Wednesday, November 10, 2010

C#/SQL: The Record Viewer: Quick Access To 3,000,000,000 Data Records

Build Viewer Control Panel
The products offered by Melissa Data are personal and business contact lists intended for use by marketing or search organizations. Melissa Data combines billions of partial records received from several sources into a smaller set of current and complete records. Marketers can use the high quality Melissa Data product to reach customers who are more likely to become actual purchasers and avoid wasteful effort and postage costs associated with attempting to contact previous or duplicate addresses. A search business can learn and provide the latest updates concerning the contact information for people or businesses.

There are far too many records in play for us to accurately realize: i) the effects of modifications to our development process; ii) changes in source and types of input; and, iii) software that converts the raw data to the finished output. One of my purposes at Melissa Data is to produce applications that make retrieval and viewing of records practical at any stage of their assimilation.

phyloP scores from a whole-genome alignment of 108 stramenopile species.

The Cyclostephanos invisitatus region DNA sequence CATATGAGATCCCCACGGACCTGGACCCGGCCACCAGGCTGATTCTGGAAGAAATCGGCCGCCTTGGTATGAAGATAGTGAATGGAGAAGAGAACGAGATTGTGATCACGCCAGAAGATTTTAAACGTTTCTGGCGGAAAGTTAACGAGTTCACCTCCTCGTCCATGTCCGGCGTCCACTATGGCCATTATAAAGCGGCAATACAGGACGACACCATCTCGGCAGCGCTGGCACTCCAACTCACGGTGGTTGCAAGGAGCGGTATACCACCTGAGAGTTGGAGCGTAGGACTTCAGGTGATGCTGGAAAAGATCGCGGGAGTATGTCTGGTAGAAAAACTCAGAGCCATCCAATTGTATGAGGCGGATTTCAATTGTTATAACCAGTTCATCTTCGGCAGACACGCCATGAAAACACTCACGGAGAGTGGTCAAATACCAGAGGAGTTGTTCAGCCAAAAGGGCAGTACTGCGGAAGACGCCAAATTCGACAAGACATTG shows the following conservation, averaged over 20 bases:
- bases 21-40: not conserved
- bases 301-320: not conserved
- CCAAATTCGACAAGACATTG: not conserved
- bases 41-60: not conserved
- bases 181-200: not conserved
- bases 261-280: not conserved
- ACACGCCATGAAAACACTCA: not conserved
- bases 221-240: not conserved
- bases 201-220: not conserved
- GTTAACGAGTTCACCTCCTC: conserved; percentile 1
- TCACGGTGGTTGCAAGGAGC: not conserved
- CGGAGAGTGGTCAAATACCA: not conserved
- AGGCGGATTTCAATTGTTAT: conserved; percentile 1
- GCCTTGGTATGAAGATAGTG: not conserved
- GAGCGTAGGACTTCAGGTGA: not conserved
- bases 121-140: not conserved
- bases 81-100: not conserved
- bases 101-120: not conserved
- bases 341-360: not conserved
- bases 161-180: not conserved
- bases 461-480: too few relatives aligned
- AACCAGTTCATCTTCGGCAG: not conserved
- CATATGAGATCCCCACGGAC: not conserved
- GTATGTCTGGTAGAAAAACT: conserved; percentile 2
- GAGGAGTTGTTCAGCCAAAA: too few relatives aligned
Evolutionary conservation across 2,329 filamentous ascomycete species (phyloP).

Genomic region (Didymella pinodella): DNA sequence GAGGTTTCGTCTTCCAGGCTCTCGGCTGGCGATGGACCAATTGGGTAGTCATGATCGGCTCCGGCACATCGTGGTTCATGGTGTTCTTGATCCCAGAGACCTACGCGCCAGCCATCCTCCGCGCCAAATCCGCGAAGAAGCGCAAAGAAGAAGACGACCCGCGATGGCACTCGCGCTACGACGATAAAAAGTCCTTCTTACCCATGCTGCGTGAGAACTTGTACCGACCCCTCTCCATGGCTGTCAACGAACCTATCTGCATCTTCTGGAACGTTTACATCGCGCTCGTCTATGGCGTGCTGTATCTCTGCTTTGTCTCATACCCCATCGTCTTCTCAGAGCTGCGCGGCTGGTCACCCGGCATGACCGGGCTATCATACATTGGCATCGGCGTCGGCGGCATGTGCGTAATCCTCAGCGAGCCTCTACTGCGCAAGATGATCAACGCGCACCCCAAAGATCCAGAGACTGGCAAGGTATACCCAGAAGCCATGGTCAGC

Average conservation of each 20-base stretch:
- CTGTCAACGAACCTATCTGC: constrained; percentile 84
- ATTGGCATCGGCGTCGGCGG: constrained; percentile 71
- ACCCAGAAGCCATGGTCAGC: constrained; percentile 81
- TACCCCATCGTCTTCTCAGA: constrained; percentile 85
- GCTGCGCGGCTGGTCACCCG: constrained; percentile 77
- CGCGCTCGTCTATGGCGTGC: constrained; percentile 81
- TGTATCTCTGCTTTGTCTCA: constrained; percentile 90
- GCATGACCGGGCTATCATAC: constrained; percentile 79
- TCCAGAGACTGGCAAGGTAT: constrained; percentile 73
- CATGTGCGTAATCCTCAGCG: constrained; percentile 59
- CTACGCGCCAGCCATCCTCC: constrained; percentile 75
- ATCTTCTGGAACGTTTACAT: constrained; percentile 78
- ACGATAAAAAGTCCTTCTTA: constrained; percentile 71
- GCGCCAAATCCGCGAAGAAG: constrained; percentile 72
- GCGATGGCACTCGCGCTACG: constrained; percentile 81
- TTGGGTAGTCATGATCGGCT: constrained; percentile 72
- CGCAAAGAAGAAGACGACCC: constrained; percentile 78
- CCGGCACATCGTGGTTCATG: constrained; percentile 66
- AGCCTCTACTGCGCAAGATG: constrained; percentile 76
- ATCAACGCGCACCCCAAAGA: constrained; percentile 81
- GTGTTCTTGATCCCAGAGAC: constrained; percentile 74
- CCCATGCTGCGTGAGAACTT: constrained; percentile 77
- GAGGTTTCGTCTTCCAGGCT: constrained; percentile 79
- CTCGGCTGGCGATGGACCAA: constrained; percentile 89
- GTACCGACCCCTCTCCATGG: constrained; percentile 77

One application I wrote for those purposes was a C# Winform record viewer that interfaced with both XML and mySQL backends, the MD Build Viewer. The Build Viewer allows list, view, search, and jump access to every one of the billions of records at each step in their production, their heirarchy, and changes resulting from modifications in a preceding phase. The final version of the records are read from a mySQL database and the parent records are read from a very large flat text, proprietary format text file.

Handling that amount of data reflected on the Build Viewer requirements in the form of performance goals, such as: The UI loads access to the data (approx. 3 billion records) in less than 15 seconds so the user experiences minimal delay (On that count, consider that it takes far longer than 15 seconds for the comparatively simple Linux wc shell command to count the number of lines in a 3 billion line file); Switching between records, presenting parent records, and jumping to records should be rendered in either a standard or cascading sidebar form; Clicking on any record field will jump to the breakout of that record component; Right-clicking on a street address will pop up a Google map with the address shown in the map. Here are a few views:

The view above shows the treeview record list and the detail of the selected record.